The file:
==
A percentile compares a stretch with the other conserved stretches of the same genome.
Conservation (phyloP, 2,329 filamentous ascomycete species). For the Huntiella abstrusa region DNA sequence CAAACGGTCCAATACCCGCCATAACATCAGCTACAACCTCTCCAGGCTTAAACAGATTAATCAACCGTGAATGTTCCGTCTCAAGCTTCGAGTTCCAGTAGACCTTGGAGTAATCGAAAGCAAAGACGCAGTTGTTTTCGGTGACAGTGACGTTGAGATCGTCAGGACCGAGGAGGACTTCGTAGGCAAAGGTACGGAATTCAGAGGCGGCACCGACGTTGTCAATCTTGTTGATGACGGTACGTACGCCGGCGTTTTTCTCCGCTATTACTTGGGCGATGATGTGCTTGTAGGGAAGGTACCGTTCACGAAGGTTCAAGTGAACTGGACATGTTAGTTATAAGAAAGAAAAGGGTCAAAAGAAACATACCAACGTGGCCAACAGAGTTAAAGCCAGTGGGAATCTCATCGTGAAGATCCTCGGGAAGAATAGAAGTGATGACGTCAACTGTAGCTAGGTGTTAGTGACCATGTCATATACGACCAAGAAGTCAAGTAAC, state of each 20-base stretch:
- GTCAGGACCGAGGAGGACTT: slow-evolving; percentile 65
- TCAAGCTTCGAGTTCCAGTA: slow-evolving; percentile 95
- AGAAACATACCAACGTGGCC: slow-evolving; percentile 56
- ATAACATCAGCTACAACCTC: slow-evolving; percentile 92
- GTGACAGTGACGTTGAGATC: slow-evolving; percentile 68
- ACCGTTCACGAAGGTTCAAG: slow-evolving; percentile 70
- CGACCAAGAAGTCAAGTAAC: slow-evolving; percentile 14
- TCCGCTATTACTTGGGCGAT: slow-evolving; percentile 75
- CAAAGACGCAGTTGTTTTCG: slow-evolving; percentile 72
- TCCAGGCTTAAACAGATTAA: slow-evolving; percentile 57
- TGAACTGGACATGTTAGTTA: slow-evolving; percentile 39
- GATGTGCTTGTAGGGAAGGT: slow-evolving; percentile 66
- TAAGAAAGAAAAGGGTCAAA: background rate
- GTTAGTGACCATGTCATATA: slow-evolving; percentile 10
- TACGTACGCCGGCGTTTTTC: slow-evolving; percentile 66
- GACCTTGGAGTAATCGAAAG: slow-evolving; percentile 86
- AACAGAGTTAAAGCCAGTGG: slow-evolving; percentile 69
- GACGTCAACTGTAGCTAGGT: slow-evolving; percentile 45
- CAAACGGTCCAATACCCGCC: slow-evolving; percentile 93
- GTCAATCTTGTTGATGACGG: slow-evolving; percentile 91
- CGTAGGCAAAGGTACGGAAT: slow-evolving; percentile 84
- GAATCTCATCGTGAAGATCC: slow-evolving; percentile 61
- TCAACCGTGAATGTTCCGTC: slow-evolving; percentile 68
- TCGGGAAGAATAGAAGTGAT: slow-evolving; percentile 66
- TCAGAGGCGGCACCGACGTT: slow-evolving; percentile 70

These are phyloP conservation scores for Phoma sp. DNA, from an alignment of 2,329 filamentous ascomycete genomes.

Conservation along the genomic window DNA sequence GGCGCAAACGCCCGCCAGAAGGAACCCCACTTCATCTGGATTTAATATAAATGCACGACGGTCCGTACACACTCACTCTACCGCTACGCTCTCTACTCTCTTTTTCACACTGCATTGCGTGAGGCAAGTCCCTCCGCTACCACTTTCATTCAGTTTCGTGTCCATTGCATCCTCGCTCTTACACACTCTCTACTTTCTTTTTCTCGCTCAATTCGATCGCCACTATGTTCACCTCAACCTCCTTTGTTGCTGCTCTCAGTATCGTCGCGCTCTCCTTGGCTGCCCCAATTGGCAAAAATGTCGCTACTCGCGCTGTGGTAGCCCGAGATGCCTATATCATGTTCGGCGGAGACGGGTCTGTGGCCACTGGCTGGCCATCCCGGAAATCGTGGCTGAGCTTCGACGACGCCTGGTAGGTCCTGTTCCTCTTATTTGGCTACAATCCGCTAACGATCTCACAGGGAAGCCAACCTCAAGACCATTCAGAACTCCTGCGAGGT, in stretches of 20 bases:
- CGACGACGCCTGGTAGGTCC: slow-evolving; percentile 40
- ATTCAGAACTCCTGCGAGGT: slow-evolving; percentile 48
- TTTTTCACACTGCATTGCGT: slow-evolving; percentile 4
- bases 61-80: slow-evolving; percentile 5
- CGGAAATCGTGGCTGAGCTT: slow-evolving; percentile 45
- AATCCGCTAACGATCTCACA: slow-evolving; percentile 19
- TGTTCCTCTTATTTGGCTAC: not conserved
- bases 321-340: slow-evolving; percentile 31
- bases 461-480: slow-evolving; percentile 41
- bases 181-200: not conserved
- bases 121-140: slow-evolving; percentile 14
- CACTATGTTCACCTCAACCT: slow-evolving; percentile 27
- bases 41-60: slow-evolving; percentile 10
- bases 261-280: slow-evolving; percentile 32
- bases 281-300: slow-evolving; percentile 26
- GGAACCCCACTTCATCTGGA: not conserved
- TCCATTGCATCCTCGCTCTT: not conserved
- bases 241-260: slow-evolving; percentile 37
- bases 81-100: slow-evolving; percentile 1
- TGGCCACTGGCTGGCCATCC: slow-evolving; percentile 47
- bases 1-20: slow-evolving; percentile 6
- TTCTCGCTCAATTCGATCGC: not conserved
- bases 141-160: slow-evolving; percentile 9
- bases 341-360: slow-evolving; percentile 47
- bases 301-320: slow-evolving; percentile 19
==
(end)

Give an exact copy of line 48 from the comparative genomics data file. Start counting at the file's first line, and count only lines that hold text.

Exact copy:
- bases 81-100: slow-evolving; percentile 1